Friday 25 March 2011
by: Yana Kunichoff, t r u t h o u t | Report
The Coalition of Immokalee Workers (CIW), an organization fighting for the rights of farmworkers in the large agricultural community of Southern Florida, has launched its first major mobilization in the Northeast to pressure the food retailers Ahold and Publix to address human rights violations in their production supply chain.
On March 5, 2011, supporters marched and protested in Tampa, Florida in support of the Coalition of Immokalee Workers “Do the Right Thing” campaign. (Photo: National Farm Worker Ministry)
A bus full of farmworkers, students, religious leaders and consumers held their first rally in Boston in late February and continued their corporate accountability actions aimed at the large supermarkets with a week-long tour of the East Coast.
Santiago Perez, 49, a farmworker in Immokalee who took part in the week-long action kicking off the campaign, told Truthout in an email interview: "We hope this tour will help us achieve our goal of reaching agreements with the supermarket chains such as Publix, Stop & Shop, and others."
"The changes that we're seeking are very important for farmworkers and their families," said Perez, who is originally from Guatemala.
The campaign is pushing for Publix and Ahold to join a partnership of farmworkers, tomato growers and retail food stores and agree to CIW's Fair Food principles, which include a wage increase of one penny per pound on tomatoes picked by workers, a cooperative system to resolve complaints, a comprehensive health and safety program, a worker-to-worker education process and a strict code of conduct for the industry.
Stores and companies including Whole Foods, Taco Bell's parent company Yum! Brands Inc., McDonald's and Burger King Holdings Inc., most after years of targeted protests by CIW, are already on board with the Fair Food principles, which CIW says make a significant difference to the earning power and standard of living of farmworkers.
Farmworkers are among the lowest-paid workers in the US. They currently earn 50 cents for every 32-pound bucket of tomatoes; CIW argues that a penny per pound increase for a worker who carries two tons or more of tomatoes a day could raise that worker's yearly income from $10,000 to $17,000 a year.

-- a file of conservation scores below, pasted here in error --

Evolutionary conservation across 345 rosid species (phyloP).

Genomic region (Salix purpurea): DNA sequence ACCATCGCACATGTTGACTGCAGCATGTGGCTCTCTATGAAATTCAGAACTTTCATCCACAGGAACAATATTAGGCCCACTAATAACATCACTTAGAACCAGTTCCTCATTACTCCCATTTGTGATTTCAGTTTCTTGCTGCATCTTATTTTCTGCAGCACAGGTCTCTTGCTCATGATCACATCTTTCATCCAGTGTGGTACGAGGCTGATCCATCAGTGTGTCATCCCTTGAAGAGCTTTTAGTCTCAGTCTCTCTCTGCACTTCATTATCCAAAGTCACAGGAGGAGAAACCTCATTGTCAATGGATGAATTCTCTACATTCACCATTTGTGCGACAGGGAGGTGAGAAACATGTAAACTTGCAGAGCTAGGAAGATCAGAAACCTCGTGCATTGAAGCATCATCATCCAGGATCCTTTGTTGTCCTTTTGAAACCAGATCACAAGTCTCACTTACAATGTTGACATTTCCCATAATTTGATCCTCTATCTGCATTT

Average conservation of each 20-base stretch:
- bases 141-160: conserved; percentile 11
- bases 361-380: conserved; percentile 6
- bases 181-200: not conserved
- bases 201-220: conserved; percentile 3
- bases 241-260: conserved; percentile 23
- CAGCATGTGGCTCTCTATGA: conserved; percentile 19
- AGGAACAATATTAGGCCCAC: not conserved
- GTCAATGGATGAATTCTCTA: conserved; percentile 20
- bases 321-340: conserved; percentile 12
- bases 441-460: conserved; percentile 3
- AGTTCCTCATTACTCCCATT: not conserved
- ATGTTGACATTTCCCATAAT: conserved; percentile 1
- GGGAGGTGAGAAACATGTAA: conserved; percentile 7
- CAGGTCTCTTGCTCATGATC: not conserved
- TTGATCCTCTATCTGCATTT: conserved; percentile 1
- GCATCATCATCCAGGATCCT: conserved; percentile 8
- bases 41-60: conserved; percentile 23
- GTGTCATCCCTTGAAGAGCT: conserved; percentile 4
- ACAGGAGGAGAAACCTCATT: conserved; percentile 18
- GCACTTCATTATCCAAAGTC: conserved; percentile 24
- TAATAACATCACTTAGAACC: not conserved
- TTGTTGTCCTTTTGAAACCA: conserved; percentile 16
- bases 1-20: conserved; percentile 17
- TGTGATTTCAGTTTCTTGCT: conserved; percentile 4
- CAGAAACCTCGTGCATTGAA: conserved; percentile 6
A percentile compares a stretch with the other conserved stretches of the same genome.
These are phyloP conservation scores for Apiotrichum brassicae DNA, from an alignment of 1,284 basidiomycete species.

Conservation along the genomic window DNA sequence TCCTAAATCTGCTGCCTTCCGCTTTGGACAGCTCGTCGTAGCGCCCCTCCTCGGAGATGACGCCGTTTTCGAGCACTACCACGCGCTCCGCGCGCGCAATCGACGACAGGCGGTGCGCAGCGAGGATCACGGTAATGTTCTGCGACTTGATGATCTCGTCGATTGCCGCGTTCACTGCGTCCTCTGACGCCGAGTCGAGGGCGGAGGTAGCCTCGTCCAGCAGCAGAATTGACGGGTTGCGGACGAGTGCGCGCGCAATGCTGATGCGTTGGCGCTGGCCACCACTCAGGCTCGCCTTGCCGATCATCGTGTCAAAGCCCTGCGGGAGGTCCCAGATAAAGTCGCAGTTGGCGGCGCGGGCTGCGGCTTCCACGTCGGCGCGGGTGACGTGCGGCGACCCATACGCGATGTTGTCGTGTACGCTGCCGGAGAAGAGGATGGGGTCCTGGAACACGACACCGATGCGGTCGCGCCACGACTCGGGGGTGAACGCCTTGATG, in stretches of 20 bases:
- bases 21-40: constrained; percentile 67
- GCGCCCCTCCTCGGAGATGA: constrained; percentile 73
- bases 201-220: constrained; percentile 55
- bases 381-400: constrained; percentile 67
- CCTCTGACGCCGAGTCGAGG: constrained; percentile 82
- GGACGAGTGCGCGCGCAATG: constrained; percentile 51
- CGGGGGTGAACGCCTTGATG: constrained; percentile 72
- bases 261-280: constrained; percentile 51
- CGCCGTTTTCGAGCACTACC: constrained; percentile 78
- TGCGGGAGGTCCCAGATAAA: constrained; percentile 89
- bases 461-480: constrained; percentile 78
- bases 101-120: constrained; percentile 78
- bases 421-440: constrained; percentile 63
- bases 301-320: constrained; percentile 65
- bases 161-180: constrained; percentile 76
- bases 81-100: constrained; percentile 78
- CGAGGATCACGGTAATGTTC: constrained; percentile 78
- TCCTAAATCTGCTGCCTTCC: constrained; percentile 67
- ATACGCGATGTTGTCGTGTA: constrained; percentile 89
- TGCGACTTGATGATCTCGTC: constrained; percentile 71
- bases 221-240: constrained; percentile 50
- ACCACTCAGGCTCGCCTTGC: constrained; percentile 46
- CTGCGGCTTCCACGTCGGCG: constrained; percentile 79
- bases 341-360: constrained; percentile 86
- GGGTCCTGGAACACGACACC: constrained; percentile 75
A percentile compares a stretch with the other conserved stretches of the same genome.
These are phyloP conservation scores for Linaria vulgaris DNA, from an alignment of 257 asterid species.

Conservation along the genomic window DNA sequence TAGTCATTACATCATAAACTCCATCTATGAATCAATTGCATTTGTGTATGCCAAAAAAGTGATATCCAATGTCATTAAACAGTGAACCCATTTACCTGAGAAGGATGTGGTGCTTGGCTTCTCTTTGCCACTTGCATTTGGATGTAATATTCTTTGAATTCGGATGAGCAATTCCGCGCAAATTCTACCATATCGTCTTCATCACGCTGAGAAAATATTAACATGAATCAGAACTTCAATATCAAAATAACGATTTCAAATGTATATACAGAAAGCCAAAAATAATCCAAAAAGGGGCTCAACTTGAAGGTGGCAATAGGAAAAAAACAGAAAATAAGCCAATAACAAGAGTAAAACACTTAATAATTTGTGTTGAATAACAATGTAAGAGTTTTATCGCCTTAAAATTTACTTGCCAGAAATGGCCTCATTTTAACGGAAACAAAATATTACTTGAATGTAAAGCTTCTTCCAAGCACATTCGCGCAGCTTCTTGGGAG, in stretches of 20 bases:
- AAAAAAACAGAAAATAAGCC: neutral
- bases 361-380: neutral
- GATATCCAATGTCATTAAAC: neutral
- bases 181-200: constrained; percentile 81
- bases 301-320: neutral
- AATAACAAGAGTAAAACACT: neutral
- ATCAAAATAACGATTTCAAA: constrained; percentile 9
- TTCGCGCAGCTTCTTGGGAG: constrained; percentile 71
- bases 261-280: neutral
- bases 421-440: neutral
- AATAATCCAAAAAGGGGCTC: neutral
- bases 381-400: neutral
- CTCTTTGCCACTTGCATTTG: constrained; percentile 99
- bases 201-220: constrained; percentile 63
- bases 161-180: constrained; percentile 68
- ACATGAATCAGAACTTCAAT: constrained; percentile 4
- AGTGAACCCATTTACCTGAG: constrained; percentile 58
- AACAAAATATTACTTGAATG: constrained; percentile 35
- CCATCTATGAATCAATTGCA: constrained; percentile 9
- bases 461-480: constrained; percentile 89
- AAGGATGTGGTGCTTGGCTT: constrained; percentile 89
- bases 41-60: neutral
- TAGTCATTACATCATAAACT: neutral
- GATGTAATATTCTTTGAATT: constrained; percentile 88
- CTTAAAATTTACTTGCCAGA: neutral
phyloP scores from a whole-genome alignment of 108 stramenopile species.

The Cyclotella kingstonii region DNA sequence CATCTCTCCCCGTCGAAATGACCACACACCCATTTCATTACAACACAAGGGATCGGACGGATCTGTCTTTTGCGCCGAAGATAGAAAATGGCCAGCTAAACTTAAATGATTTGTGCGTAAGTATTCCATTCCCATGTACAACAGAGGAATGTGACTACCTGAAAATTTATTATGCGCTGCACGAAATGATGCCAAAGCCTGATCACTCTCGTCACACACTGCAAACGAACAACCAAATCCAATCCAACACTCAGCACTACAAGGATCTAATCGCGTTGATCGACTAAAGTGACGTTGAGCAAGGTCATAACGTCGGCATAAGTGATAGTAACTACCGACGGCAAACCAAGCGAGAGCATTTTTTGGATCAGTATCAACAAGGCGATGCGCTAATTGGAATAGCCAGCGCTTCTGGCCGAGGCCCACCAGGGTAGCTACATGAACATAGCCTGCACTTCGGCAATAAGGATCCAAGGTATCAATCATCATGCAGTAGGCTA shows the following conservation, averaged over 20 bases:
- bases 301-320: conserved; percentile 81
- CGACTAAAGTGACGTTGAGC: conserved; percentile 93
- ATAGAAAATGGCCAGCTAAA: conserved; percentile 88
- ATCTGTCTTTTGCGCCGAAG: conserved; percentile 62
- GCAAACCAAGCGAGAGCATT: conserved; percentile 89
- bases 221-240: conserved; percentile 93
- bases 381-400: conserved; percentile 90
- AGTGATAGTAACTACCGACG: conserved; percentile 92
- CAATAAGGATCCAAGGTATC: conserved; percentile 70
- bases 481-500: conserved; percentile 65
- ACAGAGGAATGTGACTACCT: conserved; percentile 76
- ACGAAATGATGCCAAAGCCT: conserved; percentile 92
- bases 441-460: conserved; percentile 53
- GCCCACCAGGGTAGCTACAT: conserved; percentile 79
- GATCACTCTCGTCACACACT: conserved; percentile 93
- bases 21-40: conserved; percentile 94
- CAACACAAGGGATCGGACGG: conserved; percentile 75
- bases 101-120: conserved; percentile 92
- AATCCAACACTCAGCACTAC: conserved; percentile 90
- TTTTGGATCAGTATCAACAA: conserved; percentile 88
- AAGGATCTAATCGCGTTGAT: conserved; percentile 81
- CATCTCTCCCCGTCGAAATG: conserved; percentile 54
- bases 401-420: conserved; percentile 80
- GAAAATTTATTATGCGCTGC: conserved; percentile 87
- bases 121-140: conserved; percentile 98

The adoption of Fair Food principles marks the first time that many workers - an estimated 33,000 will benefit from the changes in working conditions - will have their working hours regulated and a system of redress set up.
The majority of the workers are Central American or Mexican migrants, though homeless US citizens have also been recruited to work in South Florida's tomato fields, which export more than 90 percent of the fresh tomatoes grown in the US. Since 1997, seven Justice Department investigations into farmworker exploitation have found abuses ranging from the withholding of pay to beatings and workers being locked into farm trucks - conditions that federal investigators have likened to slavery.
Publix, one of the largest US grocery chains, and Ahold, a Dutch-based international supermarket chain that owns stores including Stop & Shop, Giant of Landover and the online grocery delivery service Peapod, have refused to sign on to CIW's principles, saying that they source many of their tomatoes from growers who cooperate with the CIW; Ahold also declined to condition its purchase of tomatoes on growers' compliance with the Fair Food principles.
But CIW argues that without the retailers that set the prices of tomatoes on board, the penny-per-pound wage raise will be undercut and the push to improve working conditions will be undermined.
"We know that these companies can help improve our wages and working conditions," said Florida farmworker Perez, "so it's time for them to do the right thing."